Insurance Daily | July 2022

Italy’s backbone are notably small and medium-sized businesses. Today, they are confronted with the current sky-high prices of raw materials, an incoming recession together with some congenital weaknesses.

Among them is the average age of entrepreneurs. Currently, the average age of entrepreneurs is 68 years old and increases every year. In fact, over the past 10 years, the number of entrepreneurs under 40 has decreased by 3%, while the number of entrepreneurs over 70 has increased by 2%.

Italy is not a country for young entrepreneurs. In fact, while there are areas enjoying a discreet success, Italy is far from having its own Silicon Valley where thousands of young potential start uppers are born and bred.

On that note, wealth is firmly in the hands of entrepreneurs. Indeed, entrepreneurs represent three quarters of the most affluent client segment, with assets (investments and liquid assets) worth around five million euros and real estate assets worth over ten million euros. The source of their fortune is a company that they manage or have sold.

For several years, networks of financial advisors and banks have been focusing on entrepreneurs. They engage in a contest where financial networks hold 40% of private assets under management. 

On their part, banks have been holding their position in the field of property management, if with a slight erosion of their shares. However, due to the decrease in net banking incomes and the volatility of the markets, banks have been betting on other services as well.

Activities ensuring higher income include succession management, corporate finance operations, mergers, acquisitions, share transfer, stock market listing, club deals and investments in private equity and debt.

Of course, loans intended for companies also represent a key activity, especially ahead of the increase in interest rates. For now, however, financial networks tend to keep their distance: too much risk and too much capital absorption; moreover, loans management requires specific skills which cannot be improvised.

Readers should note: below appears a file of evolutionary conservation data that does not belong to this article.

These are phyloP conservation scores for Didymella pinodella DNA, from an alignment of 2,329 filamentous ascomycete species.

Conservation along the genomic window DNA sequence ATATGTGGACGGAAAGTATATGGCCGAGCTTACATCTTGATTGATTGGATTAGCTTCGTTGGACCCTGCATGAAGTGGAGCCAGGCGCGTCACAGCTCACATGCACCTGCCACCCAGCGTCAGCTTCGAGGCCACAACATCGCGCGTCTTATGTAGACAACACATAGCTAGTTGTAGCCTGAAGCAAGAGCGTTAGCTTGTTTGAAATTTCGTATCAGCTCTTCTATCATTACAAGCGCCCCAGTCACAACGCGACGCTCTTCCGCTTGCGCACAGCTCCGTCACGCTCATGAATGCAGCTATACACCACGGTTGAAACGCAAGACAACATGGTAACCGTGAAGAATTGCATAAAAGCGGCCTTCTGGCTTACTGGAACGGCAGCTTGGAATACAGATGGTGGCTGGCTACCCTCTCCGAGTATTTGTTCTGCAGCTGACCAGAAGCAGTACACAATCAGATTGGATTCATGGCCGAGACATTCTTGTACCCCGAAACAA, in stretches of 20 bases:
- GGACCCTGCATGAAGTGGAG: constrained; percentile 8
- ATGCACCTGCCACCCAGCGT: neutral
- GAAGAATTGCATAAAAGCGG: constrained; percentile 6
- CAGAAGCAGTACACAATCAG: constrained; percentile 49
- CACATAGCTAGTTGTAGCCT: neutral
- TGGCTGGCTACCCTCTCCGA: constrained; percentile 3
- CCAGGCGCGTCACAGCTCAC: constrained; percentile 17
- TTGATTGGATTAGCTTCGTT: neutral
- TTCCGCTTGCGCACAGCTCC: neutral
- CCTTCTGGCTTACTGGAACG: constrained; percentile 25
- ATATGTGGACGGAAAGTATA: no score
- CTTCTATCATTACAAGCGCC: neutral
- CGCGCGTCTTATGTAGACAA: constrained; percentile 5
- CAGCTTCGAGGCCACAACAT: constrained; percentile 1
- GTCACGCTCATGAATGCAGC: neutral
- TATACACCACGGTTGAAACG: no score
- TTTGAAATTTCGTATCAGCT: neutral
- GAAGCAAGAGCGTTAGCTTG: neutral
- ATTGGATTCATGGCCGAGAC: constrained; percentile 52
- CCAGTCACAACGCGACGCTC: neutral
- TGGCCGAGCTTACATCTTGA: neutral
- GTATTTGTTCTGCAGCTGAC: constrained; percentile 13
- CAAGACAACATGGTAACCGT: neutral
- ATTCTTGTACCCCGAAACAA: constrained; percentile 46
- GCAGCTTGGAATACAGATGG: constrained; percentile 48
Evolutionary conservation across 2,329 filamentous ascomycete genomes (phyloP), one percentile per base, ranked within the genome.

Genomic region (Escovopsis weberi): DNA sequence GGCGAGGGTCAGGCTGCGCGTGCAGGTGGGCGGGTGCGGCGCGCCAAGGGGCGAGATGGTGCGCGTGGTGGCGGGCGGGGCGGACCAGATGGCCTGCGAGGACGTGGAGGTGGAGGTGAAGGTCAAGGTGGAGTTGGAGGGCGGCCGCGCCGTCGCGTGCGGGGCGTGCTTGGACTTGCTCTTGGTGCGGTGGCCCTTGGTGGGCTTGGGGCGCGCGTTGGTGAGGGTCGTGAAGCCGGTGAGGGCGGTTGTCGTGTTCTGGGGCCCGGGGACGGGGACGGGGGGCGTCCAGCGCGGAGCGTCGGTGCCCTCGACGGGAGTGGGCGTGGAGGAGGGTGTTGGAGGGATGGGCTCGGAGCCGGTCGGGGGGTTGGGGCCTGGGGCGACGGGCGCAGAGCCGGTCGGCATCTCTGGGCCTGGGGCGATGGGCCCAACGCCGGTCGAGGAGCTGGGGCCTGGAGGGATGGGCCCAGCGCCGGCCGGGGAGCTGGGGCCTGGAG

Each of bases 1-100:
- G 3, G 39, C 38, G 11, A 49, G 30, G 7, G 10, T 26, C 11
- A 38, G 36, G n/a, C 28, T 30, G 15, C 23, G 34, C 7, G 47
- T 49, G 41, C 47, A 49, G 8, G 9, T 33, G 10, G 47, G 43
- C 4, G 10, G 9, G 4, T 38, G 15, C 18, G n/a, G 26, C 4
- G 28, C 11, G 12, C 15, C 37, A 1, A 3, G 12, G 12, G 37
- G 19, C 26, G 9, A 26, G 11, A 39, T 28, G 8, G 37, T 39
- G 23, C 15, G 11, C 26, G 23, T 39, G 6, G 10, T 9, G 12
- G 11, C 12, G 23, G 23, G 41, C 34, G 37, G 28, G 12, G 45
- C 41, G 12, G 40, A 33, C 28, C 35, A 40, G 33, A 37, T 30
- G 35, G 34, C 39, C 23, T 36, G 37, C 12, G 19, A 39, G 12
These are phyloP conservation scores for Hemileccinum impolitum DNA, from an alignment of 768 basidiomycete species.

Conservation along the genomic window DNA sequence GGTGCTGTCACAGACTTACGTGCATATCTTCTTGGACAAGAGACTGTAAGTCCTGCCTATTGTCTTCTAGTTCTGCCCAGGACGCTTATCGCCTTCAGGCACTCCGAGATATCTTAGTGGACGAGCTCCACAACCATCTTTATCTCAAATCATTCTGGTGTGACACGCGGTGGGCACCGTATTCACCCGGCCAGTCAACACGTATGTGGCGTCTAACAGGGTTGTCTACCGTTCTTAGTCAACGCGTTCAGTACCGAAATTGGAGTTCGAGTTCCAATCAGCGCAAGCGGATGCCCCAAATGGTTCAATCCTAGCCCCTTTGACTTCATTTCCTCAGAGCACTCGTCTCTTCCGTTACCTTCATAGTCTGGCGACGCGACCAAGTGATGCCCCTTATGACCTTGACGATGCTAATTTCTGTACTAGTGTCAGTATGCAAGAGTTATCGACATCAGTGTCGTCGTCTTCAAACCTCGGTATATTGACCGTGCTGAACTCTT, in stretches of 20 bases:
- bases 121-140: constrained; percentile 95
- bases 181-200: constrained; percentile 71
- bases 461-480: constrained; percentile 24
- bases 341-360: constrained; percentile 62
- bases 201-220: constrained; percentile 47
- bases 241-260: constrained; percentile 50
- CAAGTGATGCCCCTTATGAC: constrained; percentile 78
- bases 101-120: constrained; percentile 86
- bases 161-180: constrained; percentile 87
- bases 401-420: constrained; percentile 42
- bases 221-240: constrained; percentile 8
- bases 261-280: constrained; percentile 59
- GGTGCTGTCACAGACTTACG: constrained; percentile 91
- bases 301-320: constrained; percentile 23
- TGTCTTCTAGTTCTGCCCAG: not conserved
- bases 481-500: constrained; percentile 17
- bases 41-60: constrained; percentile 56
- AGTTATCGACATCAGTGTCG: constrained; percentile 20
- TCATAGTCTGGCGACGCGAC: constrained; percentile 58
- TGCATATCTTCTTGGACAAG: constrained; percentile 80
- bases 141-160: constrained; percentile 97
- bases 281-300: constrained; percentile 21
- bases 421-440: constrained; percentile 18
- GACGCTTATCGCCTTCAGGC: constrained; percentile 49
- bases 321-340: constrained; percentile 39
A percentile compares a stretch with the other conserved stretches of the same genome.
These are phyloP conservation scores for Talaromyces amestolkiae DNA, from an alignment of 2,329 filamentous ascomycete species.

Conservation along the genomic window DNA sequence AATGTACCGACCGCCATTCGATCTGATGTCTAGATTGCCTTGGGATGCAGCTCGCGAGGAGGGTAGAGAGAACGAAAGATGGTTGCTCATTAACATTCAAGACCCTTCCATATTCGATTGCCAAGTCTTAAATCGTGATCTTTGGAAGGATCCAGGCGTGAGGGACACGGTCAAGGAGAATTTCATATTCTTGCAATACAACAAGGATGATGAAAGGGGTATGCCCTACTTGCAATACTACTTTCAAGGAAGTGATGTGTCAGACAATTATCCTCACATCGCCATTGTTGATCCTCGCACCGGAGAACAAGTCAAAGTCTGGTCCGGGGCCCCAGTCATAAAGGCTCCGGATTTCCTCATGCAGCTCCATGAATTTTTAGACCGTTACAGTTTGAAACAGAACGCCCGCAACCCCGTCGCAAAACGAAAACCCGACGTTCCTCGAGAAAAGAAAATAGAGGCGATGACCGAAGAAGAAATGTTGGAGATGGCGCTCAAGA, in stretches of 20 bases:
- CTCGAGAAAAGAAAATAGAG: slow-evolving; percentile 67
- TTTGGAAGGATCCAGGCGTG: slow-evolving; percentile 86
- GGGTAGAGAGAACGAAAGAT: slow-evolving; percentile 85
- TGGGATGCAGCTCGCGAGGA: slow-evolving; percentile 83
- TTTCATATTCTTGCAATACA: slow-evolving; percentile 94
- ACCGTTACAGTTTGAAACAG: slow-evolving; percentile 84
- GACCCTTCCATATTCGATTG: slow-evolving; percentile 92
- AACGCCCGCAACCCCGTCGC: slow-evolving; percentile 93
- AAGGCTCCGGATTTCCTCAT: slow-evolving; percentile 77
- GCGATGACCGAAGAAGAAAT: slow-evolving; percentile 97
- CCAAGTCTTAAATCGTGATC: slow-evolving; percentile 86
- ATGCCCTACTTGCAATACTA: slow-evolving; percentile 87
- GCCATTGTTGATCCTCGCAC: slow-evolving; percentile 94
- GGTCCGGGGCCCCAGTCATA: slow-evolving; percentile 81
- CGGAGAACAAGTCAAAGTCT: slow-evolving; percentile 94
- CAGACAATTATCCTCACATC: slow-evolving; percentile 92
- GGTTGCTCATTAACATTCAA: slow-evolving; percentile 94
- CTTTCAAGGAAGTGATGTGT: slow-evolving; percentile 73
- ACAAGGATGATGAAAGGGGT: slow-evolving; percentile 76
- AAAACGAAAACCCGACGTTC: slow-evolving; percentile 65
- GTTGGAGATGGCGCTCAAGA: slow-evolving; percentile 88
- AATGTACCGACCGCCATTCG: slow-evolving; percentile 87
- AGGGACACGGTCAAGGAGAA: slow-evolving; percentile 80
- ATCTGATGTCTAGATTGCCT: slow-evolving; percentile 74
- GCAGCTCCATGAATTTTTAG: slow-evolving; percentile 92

What about protection? Agents and insurance companies have allegedly relinquished the direct management of their clients who are also entrepreneurs, albeit with some exceptions.

On the other hand, companies and entrepreneurs (that is, owners of both small and medium-sized businesses) represent the target of brokers and financial professionals capable of identifying the solutions that best suit each individual entrepreneur.

The potential is huge and still undiscovered. Just like agents, brokers seem to be, to put it mildly, rather decent salesmen and women.

The amount of wealth held by Italian entrepreneurs is about half of the over 1.700 billion euros currently kept on checking accounts.

Over the next twenty years, in Italy seven hundred billion euros in movable assets, real estate and corporate assets will be transferred from one generation to the next; and yet, according to Associazione Italiana Private Banking, only one person out of four has actively planned the steps of the handover.

But, the generational handover affects the family, the assets, and the company. Therefore, it should not be envisaged as one single event, but rather as a gradual process which entails a series of steps. The first is the strategic planning of the handover and requires the assistance of a professional.

However, there are no brokers queuing outside of Italian companies. Instead, the queue of private bankers and final advisors is getting longer with each passing day.

Nicola Ronchetti